Anterior Cruciate Ligament (ACL) Tear
Going to the doctor can be a difficult and emotional experience. This is even more stressful when potential surgery is a consideration. Hopefully the information listed below can alleviate some of the stress and answer any questions that may arise.
What is wrong with my knees?
When you injured your knee, you tore one of the main ligaments which provides stability to the knee, the anterior cruciate ligament (ACL). Without the ACL, the knee will be unstable and give way if any side stepping, running or cutting motions are attempted. When your knee was injured, you may have damaged some of the cartilage and/or the menisci in the knee as well.
What is a ligament?
A ligament is a cord-like structure that connects two bones together at a joint and allows motion while providing stability. Stability refers to the joint moving in the proper plane while maintaining close apposition of the joint surfaces. When a ligament is torn, stability is compromised and the joint surfaces do not maintain this apposition and the bones can slide inappropriately on one another. This inappropriate motion can cause further damage to the cartilage and menisci.
What is cartilage?
Cartilage is the smooth white material that covers the ends of our bones in the joints. It provides a slick surface and allows the bones to glide over each other.
What are menisci?
Menisci are another form of cartilage that look like bumpers between the bones. Their purpose is to provide cushion between the bones and disperse contact pressures over a greater area.
A physiologically young person who wishes to remain active will have a difficult time without a functioning Anterior Cruciate Ligament. The knee will likely be unstable and suffer “giving way” or “buckling” episodes. During these episodes, the femur(thigh bone) and the tibia(leg bone) slide across each other and potentially cause new or further damage to the cartilage and menisci. For this reason, I recommend that you have surgery to correct the problem.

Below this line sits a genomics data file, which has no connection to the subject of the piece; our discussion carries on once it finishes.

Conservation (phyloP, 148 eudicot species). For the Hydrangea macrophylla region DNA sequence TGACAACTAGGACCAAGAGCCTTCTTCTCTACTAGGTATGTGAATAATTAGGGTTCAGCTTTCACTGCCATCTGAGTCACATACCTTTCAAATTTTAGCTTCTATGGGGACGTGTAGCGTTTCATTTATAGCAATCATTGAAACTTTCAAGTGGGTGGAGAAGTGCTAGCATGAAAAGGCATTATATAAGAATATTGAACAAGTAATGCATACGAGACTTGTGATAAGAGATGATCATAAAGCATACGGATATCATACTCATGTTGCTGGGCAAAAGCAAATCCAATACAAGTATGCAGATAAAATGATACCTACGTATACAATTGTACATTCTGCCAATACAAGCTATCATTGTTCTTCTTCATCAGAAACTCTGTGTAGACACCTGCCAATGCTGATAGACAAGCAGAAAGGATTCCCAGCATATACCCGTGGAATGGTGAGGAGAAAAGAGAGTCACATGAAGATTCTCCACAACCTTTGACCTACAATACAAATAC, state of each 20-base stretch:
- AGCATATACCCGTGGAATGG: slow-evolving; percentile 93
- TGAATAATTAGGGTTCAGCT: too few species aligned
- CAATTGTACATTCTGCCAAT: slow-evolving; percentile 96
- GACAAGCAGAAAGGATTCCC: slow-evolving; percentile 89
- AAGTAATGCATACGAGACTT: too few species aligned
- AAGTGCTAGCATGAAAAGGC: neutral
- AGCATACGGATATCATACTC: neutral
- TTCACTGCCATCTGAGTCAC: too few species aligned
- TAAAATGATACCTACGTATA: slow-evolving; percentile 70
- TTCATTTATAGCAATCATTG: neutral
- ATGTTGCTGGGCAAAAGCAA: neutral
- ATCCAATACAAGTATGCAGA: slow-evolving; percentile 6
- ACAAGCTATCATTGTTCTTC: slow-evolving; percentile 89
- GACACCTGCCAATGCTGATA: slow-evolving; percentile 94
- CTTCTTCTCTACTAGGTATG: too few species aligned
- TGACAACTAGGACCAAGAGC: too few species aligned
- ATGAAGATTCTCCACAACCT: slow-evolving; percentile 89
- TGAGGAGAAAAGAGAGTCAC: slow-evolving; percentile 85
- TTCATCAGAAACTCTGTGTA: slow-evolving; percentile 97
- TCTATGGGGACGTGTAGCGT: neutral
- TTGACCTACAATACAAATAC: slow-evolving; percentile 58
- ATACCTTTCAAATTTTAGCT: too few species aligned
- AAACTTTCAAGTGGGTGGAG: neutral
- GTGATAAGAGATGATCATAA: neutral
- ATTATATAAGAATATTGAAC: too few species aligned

What is the goal of the surgery?
The goal of the surgery is to create a new ACL that will prevent the “giving way” or “buckling” episodes, and, hopefully prevent any further damage to the articular cartilage and menisci.
How is the surgery performed?
The ACL cannot be repaired because it is destroyed when it tears. Therefore, I make a new ACL using tissue that I take from somewhere else. This tissue can be from the patellar tendon in the front of your knee, your hamstring tendons, or allograft (donor) tissue.
What if I have persistent buckling episodes and do not have surgery?
Based on current medical knowledge, the likelihood of causing further damage to the knee and subsequently early onset of arthritis is very high.
Can I wear a brace instead of having surgery?
Although brace construction has come a long way, the best brace cannot substitute for a functioning ACL. Studies indicate that braces may prevent instability episodes at low loads(ie. Walking), but at higher physiologic loads (ie. Cutting or pivoting) they cannot.
What is surgery like?
The surgery is done via arthroscopic-assisted technique. That means that although all of the work inside your joint is performed through three 1⁄2” incisions, the graft is harvested through an approximately 1 to 3 inch incision.
Will torn cartilage and menisci be taken care of during the surgery?